Er well, nothing … ‘ Mr Cummings expressed why he thought he did the right thing and why it was permissibly within the parameters of the regulations. I understand why this has struck a nerve with many people. It is critical that public confidence in the guidelines is not threatened by this episode, nor by the transgressions of others. We have all sacrificed seeing our families and friends over these past months, and it is vital that we remain steadfast to prevent new transmissions so far into this battle.’ Er, that’s it …  Yours, Brevity Bim (by most standards.)

From Bim to Mims – Mims Davies, MP for mid Sussex.

[Thanks for telling me you are pissed off with Cummings and the PM, and thanks for obeying the rules yourselves. Loads of letters and emails, including people who lost loved ones who will get a personal reply. Several paragraphs cut and paste waffle re recent weeks, sacrifice, social distancing, frontline, volunteers, halt the virus.]

‘I have received many wide-ranging thoughts from Mid Sussex constituents over the last week on the Dominic Cummings’ personal situation, with a range of questions and opinions, as well as a mix of views: from strong support to huge condemnation, anger and pain – which is completely understandable. …  I have taken time to expand my thoughts on this matter, due to the sheer volume of correspondence and the need to look through these views, in order to avoid jumping prematurely to a further response.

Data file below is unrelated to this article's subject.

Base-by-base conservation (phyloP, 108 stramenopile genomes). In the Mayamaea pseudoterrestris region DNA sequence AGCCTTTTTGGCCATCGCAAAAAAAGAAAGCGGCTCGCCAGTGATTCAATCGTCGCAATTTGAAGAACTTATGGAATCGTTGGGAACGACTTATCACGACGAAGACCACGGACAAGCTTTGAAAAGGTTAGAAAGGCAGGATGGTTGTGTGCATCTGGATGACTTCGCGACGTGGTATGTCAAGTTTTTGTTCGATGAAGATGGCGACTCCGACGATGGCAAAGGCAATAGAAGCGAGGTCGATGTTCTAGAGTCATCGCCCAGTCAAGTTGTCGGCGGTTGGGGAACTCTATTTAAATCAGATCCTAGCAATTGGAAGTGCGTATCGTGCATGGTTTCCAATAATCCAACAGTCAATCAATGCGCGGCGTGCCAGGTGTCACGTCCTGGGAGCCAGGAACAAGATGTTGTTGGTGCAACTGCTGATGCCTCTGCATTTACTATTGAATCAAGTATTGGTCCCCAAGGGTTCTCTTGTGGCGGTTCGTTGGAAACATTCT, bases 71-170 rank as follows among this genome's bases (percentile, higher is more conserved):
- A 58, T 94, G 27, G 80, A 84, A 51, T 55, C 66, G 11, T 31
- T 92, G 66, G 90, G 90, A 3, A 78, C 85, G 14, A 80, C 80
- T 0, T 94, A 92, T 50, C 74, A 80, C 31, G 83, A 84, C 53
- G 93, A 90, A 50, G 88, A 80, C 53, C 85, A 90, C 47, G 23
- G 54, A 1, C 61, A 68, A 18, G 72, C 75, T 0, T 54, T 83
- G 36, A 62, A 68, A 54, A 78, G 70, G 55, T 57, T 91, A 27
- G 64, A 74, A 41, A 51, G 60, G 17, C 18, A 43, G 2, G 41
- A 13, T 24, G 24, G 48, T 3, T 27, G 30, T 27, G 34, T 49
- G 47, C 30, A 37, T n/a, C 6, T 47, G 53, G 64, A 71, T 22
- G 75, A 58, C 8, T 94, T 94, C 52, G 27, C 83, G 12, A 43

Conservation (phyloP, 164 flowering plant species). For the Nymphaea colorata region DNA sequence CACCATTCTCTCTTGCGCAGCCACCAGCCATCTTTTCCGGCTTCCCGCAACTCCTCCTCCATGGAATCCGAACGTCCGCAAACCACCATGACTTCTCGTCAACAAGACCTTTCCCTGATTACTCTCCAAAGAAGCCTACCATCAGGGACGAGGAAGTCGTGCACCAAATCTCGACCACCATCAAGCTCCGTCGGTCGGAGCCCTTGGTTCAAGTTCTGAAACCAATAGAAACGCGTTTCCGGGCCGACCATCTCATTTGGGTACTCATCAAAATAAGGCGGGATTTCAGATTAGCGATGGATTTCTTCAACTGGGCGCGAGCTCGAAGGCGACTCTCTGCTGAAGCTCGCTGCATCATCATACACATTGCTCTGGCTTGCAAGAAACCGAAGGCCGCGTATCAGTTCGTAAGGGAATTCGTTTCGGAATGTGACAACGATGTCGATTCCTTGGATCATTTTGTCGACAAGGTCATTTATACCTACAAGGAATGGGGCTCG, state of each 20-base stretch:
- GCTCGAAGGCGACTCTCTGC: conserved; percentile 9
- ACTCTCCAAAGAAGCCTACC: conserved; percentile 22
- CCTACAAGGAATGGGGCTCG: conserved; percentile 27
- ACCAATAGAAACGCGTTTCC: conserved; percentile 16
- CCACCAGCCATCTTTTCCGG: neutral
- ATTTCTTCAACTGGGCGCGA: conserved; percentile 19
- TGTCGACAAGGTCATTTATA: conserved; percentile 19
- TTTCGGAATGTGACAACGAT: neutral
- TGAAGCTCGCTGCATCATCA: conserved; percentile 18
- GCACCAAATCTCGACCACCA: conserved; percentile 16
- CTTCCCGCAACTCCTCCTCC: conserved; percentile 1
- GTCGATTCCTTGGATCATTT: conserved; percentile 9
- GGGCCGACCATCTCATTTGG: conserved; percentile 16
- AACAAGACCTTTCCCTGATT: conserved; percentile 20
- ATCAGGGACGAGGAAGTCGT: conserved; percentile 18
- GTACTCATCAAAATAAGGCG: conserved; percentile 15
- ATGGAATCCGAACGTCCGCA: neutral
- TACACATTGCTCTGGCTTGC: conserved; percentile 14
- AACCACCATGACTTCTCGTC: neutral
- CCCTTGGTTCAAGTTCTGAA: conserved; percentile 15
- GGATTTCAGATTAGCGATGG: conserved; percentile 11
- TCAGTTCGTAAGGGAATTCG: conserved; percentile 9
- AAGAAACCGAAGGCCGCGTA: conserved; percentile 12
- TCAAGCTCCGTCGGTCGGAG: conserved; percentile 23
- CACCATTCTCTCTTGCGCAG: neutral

‘I am also a Government Minister and I have been continuously working on the next stage of the recovery plan focused on jobs and livelihoods. I have needed to make sure that I balance constituent’s (apostrophe howler) thoughts and concerns with the work I am doing to help us move into the next phase.

‘For me, the Dominic Cummings’ press statement on Sunday was very difficult viewing. As a single parent, who isolated early on due to both myself and my daughters having symptoms, I do understand the emotional challenge this pandemic has brought to all those worried about family, particularly those shielding with children or without family help close by.’

[More background, Dr Jenny Harries, exceptional circumstances, government websites, blah blah blah, paragraphs of it, can I pick repatriated relatives from Gatwick or Heathrow, children from University student accommodation, blah.]

‘I cannot say if I would have given the very same travel advice to Mr Cummings … these matters are rarely black and white and I don’t know the full details beyond what has been shared at the press conference. I don’t know Mr Cummings. I have never met him personally … Given his prominent position however, this detailed explanation from him, SHOULD have come much quicker and many are disappointed it only emerged through the media, which included several false reports on the reasons for his movements. The challenge of being at the heart of government, at any level during this public health, and now economic, emergency cannot be quantified. This is both in terms of the huge pressures and challenges people are under through having to be both available and ready to work or act at any time. Therefore, questionable decisions will be made at different times and we will all be rightly critical of those and their outcomes. But I am always concerned to see any family home become a target. We want real people in politics and part of the deal is we all make human decisions and mistakes, as well as constantly being under massive strain. (Veering on the Crispin Bluntian again.)